Your Values

Your values are actionable concepts that define how your brand will move forward to achieve your mission and vision. They are used to inform how you operate in every piece of your business. Your values should be fundamental, steadfast, and actionable. You need to make sure that the values you chose will drive you in the direction you want to go long term.

  • What are your top values?
  • Which of these values is crucial to the nature of your work, the experience you want to create, or the legacy you want to leave behind?

Your Differentiators

Your differentiators are what make you stand out from other people in your industry. They speak to Who you are, not What you do. If your brand is personal, these will be the things that set you apart. If you’re part of a team, then they will be what each person brings to the table and how those work together to accomplish something greater.

  • What talents or gifts do you have that you’re frequently receiving compliments over?
  • What qualities do you want to be known for?
  • What do you consider to be your biggest strengths?
  • If you could have your dream client associate you with five specific skills, values or talents, what would they be?

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How I Craft Websites that Authentically Convert

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Today I’m going to walk you through how I craft websites that authentically covert for my clients. Over the years, I’ve created a signature process that combines brand development, design, and strategy to craft websites that enable my clients to confidently show off their expertise, charge their worth, and connect with the clients they’ve been dreaming on working with. Your website investment should deliver lasting results, and I’m here to guide you through a process that gets to the heart of your brand so your website can grow with you.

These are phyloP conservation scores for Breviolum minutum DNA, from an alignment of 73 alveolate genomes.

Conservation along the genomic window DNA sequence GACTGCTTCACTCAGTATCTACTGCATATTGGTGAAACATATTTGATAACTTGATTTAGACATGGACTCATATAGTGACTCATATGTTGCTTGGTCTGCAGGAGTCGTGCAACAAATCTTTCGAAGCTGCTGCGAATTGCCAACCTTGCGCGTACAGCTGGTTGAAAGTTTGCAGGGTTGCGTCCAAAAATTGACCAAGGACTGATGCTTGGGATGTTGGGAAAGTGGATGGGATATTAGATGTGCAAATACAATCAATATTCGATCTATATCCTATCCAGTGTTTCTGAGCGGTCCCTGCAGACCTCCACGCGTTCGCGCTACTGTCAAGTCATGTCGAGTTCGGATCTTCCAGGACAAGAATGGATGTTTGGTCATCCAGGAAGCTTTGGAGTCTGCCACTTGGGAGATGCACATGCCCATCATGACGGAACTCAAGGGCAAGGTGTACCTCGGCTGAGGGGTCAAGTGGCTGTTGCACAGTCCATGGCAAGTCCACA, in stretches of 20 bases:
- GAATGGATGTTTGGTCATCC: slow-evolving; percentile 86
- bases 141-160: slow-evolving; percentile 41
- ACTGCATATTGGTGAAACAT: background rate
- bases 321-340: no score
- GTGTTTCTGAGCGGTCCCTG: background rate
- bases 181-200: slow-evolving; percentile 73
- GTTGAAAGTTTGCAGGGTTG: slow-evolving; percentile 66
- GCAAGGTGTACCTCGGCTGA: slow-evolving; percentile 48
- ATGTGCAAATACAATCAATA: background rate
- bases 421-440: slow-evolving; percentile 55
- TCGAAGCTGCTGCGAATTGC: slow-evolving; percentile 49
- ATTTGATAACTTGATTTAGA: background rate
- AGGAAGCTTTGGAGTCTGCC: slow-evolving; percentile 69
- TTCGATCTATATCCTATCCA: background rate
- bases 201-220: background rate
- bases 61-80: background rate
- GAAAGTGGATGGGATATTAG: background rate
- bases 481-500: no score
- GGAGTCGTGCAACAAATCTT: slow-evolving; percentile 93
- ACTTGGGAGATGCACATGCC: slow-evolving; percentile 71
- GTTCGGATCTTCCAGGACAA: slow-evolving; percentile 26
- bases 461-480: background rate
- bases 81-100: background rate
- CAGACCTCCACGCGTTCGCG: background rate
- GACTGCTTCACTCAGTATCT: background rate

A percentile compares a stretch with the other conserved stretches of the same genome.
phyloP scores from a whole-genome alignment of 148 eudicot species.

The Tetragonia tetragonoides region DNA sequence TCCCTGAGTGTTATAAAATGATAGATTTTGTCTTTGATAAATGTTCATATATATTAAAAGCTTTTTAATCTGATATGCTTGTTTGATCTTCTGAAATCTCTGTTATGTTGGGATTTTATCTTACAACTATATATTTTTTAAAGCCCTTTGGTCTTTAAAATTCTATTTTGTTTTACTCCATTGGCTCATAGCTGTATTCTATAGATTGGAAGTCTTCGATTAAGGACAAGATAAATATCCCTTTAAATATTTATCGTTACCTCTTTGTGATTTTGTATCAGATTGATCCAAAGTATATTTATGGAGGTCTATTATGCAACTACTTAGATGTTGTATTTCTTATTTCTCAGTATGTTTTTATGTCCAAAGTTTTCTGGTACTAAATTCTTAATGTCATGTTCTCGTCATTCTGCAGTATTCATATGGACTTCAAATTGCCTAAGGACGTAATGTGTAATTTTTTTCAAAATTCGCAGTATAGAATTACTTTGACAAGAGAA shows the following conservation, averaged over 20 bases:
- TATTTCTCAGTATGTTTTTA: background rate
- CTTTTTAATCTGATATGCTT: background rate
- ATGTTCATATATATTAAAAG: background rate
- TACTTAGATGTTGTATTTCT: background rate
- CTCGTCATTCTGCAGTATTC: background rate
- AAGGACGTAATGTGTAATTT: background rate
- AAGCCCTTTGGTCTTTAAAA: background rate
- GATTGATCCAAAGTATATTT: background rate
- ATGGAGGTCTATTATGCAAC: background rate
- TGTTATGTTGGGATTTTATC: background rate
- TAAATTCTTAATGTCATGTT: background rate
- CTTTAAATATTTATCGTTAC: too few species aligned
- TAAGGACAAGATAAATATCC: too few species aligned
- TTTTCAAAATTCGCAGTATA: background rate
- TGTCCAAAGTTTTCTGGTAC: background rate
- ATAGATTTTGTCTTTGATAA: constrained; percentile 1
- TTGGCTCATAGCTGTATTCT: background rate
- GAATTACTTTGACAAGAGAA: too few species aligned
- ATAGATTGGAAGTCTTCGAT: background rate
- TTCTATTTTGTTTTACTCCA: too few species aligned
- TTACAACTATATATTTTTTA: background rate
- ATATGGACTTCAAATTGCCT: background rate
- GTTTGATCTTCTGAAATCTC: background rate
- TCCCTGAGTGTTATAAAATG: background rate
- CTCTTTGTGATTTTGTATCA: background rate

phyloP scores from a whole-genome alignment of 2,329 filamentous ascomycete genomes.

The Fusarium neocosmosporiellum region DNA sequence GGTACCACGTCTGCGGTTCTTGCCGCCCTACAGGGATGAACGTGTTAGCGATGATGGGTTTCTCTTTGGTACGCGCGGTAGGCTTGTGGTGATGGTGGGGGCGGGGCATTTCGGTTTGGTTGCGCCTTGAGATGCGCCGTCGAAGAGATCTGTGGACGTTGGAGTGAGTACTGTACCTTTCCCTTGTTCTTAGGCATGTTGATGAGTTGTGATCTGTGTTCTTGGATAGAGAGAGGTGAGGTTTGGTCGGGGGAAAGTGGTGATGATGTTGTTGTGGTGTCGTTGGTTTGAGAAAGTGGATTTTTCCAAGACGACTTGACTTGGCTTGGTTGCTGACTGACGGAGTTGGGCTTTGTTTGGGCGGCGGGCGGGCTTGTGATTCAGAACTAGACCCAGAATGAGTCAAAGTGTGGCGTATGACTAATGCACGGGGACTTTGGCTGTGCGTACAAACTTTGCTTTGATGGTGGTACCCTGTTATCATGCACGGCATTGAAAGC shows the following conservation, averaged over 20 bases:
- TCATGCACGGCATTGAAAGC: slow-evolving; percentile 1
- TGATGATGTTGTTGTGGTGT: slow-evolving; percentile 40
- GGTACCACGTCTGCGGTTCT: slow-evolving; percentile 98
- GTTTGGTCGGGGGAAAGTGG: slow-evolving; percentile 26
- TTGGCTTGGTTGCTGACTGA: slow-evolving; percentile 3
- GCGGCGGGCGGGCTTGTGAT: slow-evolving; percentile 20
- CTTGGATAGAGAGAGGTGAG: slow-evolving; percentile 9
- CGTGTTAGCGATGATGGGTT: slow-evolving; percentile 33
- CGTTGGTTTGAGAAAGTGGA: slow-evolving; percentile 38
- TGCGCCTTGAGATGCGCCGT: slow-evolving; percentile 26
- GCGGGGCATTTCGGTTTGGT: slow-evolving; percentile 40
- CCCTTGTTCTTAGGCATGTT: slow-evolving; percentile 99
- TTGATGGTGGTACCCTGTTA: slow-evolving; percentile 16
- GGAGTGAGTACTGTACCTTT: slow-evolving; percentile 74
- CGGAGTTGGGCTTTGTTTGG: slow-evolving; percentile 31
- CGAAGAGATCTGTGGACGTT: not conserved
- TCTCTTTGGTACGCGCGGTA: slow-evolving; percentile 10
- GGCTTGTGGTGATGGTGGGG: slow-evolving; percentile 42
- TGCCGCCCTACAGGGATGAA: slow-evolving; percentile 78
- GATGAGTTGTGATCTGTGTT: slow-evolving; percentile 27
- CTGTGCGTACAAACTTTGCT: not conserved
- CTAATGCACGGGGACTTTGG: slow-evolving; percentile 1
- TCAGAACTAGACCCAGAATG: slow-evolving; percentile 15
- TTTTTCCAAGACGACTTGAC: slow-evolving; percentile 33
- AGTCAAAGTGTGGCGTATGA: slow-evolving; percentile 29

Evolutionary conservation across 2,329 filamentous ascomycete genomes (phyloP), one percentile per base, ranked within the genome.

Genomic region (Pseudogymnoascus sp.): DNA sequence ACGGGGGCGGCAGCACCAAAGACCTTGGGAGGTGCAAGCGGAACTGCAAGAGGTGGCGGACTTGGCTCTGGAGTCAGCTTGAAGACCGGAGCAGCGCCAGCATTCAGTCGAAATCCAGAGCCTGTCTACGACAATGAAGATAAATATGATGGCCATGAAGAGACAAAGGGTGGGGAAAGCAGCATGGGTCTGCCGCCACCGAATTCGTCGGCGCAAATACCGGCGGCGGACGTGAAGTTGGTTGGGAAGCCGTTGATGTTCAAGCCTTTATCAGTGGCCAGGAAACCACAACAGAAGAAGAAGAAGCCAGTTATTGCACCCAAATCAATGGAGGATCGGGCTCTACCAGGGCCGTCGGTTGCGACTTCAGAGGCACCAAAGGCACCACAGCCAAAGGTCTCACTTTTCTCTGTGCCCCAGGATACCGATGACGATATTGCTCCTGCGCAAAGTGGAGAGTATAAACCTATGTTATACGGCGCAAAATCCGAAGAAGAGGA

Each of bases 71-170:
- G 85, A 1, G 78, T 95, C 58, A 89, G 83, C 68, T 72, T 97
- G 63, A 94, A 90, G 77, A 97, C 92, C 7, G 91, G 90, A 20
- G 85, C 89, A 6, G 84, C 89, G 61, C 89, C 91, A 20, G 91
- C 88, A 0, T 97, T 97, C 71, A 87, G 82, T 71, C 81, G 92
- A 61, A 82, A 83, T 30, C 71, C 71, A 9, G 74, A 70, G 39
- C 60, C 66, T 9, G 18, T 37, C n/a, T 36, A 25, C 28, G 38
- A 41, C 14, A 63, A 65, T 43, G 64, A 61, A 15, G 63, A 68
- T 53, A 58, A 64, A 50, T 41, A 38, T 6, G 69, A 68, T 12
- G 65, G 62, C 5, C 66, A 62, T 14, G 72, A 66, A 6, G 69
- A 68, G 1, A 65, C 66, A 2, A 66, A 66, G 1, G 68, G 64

Topics Discussed:

  • How I created my signature process over time
  • Why I require potential clients to complete an application
  • Why brand strategy is so important in the website design process
  • My five phase process for designing strategic websites
  • How calls throughout the process benefit both me and my clients
  • The four workbooks I use with my clients during our time together
  • Questions I often get from clients

Resources Discussed:

 

Action Steps:

  1. If you aren’t sure if your website needs customization or a full redesign, listen to episode 36 of Process to Profitability.
  2. If you want a customized report based on your own brand, dream clients, and goals that helps you make the right decisions for your website, sign up for my Website Design & Strategy Audit.
  3. If you’re interested in working with me, fill out my website design application.

Building an online business gives you the freedom to do what you love while still earning what you’re worth isn’t easy, but it is possible.

At Lemon and the Sea, I specialize in strategically crafting websites for the creative small business owner who is passionate about serving her clients and wants to be a part of the design process. I help her stand out as an expert, find more dream clients, increase visibility, and be in control of her website so that she can grow her business and spend more time doing what she loves.

I take on a very limited number of new clients each year to ensure that each project gets the time and attention it deserves. I focus on client service and completely custom design. You work directly with me as we craft a website gives you a spotlight on your expertise and is set up to convert and engage with your dream clients.

I love working with creative women who have a heart to serve grow their business through bringing all the pieces together into a cohesive website that fits your style and showcases your expertise.

My process, which is outlined in this episode, focuses on creating uniquely you design that is designed to be user-friendly and is strategically crafted to support your big goals.